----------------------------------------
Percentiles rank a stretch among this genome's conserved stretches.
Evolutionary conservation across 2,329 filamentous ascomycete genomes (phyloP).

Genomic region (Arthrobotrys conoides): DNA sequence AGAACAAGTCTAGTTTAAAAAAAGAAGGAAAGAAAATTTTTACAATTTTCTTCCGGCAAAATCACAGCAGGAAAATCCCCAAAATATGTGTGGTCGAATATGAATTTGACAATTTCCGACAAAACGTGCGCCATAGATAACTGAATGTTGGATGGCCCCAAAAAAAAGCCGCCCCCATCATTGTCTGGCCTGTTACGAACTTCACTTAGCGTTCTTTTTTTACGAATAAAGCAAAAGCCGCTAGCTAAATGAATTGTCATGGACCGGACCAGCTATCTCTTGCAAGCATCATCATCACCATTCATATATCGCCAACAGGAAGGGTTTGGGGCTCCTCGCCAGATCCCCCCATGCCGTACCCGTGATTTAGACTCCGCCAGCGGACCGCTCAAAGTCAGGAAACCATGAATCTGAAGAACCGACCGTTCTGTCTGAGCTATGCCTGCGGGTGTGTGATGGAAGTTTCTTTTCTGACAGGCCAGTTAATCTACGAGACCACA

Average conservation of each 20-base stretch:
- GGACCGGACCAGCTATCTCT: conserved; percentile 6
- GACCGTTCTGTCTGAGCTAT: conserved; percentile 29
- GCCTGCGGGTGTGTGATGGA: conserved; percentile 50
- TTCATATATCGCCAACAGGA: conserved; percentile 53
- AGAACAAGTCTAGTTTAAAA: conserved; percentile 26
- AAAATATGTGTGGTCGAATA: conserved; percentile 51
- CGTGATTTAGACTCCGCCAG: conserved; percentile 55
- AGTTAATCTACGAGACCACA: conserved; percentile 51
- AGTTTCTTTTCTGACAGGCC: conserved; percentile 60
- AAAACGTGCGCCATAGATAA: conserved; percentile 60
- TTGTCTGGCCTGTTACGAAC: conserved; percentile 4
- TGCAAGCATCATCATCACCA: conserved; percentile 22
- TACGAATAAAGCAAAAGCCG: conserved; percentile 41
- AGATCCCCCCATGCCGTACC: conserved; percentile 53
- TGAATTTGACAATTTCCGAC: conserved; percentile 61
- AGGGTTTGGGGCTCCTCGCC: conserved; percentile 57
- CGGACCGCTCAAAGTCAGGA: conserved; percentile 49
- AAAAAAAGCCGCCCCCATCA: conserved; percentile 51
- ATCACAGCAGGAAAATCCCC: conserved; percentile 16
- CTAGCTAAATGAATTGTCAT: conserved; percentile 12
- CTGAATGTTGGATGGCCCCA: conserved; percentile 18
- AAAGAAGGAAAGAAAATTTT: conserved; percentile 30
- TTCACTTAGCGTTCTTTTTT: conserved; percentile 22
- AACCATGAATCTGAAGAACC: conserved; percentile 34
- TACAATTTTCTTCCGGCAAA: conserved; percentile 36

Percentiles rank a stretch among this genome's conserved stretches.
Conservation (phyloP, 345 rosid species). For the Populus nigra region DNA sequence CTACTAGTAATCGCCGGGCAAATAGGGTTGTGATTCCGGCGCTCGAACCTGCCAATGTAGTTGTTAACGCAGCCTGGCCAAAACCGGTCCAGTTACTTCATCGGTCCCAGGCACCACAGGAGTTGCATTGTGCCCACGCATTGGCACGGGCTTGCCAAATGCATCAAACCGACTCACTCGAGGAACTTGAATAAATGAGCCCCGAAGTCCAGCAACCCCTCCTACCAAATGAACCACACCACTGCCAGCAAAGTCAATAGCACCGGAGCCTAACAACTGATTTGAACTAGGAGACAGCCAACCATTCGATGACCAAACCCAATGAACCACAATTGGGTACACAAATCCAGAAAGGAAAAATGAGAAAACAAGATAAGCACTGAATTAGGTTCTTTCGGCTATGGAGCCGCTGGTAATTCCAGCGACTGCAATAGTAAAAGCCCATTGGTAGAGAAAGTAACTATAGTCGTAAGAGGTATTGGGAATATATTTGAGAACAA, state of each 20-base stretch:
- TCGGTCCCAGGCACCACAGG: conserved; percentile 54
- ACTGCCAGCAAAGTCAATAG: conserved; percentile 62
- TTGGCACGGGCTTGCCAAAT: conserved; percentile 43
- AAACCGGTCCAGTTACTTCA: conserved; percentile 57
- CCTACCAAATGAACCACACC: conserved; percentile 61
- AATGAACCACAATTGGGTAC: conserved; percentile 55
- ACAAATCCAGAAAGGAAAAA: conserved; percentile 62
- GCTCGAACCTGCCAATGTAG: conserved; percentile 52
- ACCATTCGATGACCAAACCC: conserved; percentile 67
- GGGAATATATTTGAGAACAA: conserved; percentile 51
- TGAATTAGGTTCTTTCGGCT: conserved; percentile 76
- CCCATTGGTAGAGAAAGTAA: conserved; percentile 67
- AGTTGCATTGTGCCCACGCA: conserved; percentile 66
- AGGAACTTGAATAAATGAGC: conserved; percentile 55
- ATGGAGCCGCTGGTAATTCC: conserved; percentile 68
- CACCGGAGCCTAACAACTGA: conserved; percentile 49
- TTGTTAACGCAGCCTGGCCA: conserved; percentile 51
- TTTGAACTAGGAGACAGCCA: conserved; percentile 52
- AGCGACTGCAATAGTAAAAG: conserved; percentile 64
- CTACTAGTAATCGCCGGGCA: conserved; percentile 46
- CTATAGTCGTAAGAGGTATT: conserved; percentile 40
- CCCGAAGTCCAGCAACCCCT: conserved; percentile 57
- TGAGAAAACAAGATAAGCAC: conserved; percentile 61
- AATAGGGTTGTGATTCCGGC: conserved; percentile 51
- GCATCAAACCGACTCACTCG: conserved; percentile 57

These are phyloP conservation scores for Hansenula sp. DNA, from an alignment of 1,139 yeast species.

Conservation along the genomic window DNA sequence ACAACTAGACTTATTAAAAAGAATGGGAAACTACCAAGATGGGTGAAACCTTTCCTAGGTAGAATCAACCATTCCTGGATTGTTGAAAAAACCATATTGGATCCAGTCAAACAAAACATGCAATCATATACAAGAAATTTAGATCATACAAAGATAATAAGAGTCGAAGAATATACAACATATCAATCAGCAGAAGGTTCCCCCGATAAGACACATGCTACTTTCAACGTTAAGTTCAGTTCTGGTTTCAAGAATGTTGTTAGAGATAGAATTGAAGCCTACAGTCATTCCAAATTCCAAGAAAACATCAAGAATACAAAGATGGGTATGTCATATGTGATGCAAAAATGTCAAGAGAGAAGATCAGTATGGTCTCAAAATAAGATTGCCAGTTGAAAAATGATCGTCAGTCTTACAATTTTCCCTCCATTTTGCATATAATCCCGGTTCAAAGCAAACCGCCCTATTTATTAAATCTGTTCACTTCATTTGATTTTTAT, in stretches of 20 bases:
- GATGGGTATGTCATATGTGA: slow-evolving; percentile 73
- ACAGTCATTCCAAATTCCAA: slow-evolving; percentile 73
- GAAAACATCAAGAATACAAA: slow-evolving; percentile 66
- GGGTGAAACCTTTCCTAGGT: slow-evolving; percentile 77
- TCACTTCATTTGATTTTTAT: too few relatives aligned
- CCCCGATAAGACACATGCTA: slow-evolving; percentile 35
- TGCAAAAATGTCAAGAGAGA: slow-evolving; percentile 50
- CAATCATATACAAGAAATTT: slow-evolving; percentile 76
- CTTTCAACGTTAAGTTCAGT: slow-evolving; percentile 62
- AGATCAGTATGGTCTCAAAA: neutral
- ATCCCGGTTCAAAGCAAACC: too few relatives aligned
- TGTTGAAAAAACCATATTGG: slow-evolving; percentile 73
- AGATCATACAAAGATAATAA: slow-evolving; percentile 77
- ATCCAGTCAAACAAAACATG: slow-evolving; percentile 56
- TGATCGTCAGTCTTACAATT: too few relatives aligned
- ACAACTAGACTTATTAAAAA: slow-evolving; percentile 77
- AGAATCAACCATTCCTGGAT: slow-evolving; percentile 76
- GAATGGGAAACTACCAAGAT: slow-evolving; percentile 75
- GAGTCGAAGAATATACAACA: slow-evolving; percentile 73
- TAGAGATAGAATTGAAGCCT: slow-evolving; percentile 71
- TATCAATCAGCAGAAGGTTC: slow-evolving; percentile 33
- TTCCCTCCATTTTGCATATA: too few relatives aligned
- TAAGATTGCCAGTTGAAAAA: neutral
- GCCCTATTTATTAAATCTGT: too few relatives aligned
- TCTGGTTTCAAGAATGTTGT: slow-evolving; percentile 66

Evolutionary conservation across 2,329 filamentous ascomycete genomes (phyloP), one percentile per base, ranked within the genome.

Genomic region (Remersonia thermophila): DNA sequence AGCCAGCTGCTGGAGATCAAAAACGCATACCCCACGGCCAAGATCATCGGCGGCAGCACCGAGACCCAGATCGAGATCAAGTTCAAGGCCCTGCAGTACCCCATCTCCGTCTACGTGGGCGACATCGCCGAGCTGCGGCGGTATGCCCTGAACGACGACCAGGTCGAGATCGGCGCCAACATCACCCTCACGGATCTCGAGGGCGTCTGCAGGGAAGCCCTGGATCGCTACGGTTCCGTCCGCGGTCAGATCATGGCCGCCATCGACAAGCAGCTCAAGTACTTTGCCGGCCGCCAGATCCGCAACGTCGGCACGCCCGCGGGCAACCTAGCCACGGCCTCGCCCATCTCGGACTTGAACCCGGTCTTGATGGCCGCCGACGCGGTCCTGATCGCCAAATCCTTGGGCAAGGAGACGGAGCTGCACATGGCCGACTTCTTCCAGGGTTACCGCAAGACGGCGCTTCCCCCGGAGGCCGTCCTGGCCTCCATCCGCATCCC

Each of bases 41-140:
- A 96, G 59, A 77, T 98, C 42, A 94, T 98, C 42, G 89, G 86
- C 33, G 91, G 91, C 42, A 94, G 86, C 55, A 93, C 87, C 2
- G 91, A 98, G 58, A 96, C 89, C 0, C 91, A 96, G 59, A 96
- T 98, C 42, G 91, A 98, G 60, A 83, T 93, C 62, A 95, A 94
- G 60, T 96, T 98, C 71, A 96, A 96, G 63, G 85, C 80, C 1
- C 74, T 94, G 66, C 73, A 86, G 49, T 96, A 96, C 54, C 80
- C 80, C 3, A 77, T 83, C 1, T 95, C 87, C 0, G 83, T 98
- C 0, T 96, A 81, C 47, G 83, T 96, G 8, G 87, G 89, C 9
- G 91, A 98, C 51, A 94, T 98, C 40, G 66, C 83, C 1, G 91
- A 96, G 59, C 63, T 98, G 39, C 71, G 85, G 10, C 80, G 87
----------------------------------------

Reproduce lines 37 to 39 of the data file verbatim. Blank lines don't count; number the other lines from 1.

- AATGAACCACAATTGGGTAC: conserved; percentile 55
- ACAAATCCAGAAAGGAAAAA: conserved; percentile 62
- GCTCGAACCTGCCAATGTAG: conserved; percentile 52